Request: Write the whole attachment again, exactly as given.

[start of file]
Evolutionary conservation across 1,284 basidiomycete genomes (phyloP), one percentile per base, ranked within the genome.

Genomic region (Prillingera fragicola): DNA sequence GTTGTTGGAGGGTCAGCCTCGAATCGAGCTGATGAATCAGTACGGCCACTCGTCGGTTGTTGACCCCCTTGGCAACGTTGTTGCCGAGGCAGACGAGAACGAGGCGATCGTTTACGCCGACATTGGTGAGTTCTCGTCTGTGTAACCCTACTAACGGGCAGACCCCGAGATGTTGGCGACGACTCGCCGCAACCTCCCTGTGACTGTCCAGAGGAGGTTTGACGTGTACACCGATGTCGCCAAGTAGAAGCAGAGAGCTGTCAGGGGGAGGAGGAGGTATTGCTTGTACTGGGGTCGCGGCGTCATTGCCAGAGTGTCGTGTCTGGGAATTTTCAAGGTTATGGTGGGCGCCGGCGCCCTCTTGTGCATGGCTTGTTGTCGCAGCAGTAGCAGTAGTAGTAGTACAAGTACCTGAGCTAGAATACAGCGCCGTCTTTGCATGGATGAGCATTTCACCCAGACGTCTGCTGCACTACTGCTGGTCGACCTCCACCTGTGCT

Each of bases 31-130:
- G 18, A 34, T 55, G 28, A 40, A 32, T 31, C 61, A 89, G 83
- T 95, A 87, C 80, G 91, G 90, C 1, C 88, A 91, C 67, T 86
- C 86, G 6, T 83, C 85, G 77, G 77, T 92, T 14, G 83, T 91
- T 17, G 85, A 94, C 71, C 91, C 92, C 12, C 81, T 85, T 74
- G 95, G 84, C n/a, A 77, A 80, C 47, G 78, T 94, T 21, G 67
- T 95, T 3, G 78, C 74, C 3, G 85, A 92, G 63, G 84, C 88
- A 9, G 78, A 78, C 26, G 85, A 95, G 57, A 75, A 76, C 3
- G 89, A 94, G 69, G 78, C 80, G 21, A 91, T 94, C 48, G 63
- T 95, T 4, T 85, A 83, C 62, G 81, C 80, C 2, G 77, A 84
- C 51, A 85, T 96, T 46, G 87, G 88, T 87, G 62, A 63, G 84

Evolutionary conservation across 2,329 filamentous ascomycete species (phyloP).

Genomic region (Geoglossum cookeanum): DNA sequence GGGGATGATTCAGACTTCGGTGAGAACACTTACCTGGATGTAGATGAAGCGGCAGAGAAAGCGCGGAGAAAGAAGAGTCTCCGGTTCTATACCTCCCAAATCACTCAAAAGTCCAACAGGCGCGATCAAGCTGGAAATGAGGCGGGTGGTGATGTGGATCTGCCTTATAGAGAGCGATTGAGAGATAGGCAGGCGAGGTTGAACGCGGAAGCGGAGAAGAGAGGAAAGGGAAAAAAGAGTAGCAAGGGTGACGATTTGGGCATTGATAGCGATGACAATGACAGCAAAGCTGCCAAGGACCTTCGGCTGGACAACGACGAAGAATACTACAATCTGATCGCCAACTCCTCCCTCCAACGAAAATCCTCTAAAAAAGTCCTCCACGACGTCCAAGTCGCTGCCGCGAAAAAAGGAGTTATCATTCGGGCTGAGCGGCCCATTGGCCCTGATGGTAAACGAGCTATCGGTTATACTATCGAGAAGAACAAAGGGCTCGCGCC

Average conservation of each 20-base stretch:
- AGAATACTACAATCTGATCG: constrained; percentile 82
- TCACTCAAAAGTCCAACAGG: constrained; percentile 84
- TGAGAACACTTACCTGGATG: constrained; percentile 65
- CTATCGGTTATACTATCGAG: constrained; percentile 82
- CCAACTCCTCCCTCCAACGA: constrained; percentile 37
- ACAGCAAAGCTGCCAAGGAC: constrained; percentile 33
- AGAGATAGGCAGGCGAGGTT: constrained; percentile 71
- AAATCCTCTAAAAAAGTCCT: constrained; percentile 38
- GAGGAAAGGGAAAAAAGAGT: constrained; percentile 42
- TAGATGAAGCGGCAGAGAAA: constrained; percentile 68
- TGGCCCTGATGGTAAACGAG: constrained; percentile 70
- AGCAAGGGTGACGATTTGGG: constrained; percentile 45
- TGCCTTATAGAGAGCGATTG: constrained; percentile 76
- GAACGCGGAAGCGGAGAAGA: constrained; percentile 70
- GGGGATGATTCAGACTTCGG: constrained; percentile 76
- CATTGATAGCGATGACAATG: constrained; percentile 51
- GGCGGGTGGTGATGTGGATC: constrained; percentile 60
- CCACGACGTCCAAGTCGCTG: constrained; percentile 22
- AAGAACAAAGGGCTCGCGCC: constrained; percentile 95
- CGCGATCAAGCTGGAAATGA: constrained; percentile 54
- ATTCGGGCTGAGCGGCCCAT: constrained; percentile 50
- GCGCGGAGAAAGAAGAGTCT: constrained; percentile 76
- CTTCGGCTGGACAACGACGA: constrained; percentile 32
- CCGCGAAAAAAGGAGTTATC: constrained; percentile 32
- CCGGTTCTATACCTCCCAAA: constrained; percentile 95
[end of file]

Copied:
Evolutionary conservation across 1,284 basidiomycete genomes (phyloP), one percentile per base, ranked within the genome.

Genomic region (Prillingera fragicola): DNA sequence GTTGTTGGAGGGTCAGCCTCGAATCGAGCTGATGAATCAGTACGGCCACTCGTCGGTTGTTGACCCCCTTGGCAACGTTGTTGCCGAGGCAGACGAGAACGAGGCGATCGTTTACGCCGACATTGGTGAGTTCTCGTCTGTGTAACCCTACTAACGGGCAGACCCCGAGATGTTGGCGACGACTCGCCGCAACCTCCCTGTGACTGTCCAGAGGAGGTTTGACGTGTACACCGATGTCGCCAAGTAGAAGCAGAGAGCTGTCAGGGGGAGGAGGAGGTATTGCTTGTACTGGGGTCGCGGCGTCATTGCCAGAGTGTCGTGTCTGGGAATTTTCAAGGTTATGGTGGGCGCCGGCGCCCTCTTGTGCATGGCTTGTTGTCGCAGCAGTAGCAGTAGTAGTAGTACAAGTACCTGAGCTAGAATACAGCGCCGTCTTTGCATGGATGAGCATTTCACCCAGACGTCTGCTGCACTACTGCTGGTCGACCTCCACCTGTGCT

Each of bases 31-130:
- G 18, A 34, T 55, G 28, A 40, A 32, T 31, C 61, A 89, G 83
- T 95, A 87, C 80, G 91, G 90, C 1, C 88, A 91, C 67, T 86
- C 86, G 6, T 83, C 85, G 77, G 77, T 92, T 14, G 83, T 91
- T 17, G 85, A 94, C 71, C 91, C 92, C 12, C 81, T 85, T 74
- G 95, G 84, C n/a, A 77, A 80, C 47, G 78, T 94, T 21, G 67
- T 95, T 3, G 78, C 74, C 3, G 85, A 92, G 63, G 84, C 88
- A 9, G 78, A 78, C 26, G 85, A 95, G 57, A 75, A 76, C 3
- G 89, A 94, G 69, G 78, C 80, G 21, A 91, T 94, C 48, G 63
- T 95, T 4, T 85, A 83, C 62, G 81, C 80, C 2, G 77, A 84
- C 51, A 85, T 96, T 46, G 87, G 88, T 87, G 62, A 63, G 84

Evolutionary conservation across 2,329 filamentous ascomycete species (phyloP).

Genomic region (Geoglossum cookeanum): DNA sequence GGGGATGATTCAGACTTCGGTGAGAACACTTACCTGGATGTAGATGAAGCGGCAGAGAAAGCGCGGAGAAAGAAGAGTCTCCGGTTCTATACCTCCCAAATCACTCAAAAGTCCAACAGGCGCGATCAAGCTGGAAATGAGGCGGGTGGTGATGTGGATCTGCCTTATAGAGAGCGATTGAGAGATAGGCAGGCGAGGTTGAACGCGGAAGCGGAGAAGAGAGGAAAGGGAAAAAAGAGTAGCAAGGGTGACGATTTGGGCATTGATAGCGATGACAATGACAGCAAAGCTGCCAAGGACCTTCGGCTGGACAACGACGAAGAATACTACAATCTGATCGCCAACTCCTCCCTCCAACGAAAATCCTCTAAAAAAGTCCTCCACGACGTCCAAGTCGCTGCCGCGAAAAAAGGAGTTATCATTCGGGCTGAGCGGCCCATTGGCCCTGATGGTAAACGAGCTATCGGTTATACTATCGAGAAGAACAAAGGGCTCGCGCC

Average conservation of each 20-base stretch:
- AGAATACTACAATCTGATCG: constrained; percentile 82
- TCACTCAAAAGTCCAACAGG: constrained; percentile 84
- TGAGAACACTTACCTGGATG: constrained; percentile 65
- CTATCGGTTATACTATCGAG: constrained; percentile 82
- CCAACTCCTCCCTCCAACGA: constrained; percentile 37
- ACAGCAAAGCTGCCAAGGAC: constrained; percentile 33
- AGAGATAGGCAGGCGAGGTT: constrained; percentile 71
- AAATCCTCTAAAAAAGTCCT: constrained; percentile 38
- GAGGAAAGGGAAAAAAGAGT: constrained; percentile 42
- TAGATGAAGCGGCAGAGAAA: constrained; percentile 68
- TGGCCCTGATGGTAAACGAG: constrained; percentile 70
- AGCAAGGGTGACGATTTGGG: constrained; percentile 45
- TGCCTTATAGAGAGCGATTG: constrained; percentile 76
- GAACGCGGAAGCGGAGAAGA: constrained; percentile 70
- GGGGATGATTCAGACTTCGG: constrained; percentile 76
- CATTGATAGCGATGACAATG: constrained; percentile 51
- GGCGGGTGGTGATGTGGATC: constrained; percentile 60
- CCACGACGTCCAAGTCGCTG: constrained; percentile 22
- AAGAACAAAGGGCTCGCGCC: constrained; percentile 95
- CGCGATCAAGCTGGAAATGA: constrained; percentile 54
- ATTCGGGCTGAGCGGCCCAT: constrained; percentile 50
- GCGCGGAGAAAGAAGAGTCT: constrained; percentile 76
- CTTCGGCTGGACAACGACGA: constrained; percentile 32
- CCGCGAAAAAAGGAGTTATC: constrained; percentile 32
- CCGGTTCTATACCTCCCAAA: constrained; percentile 95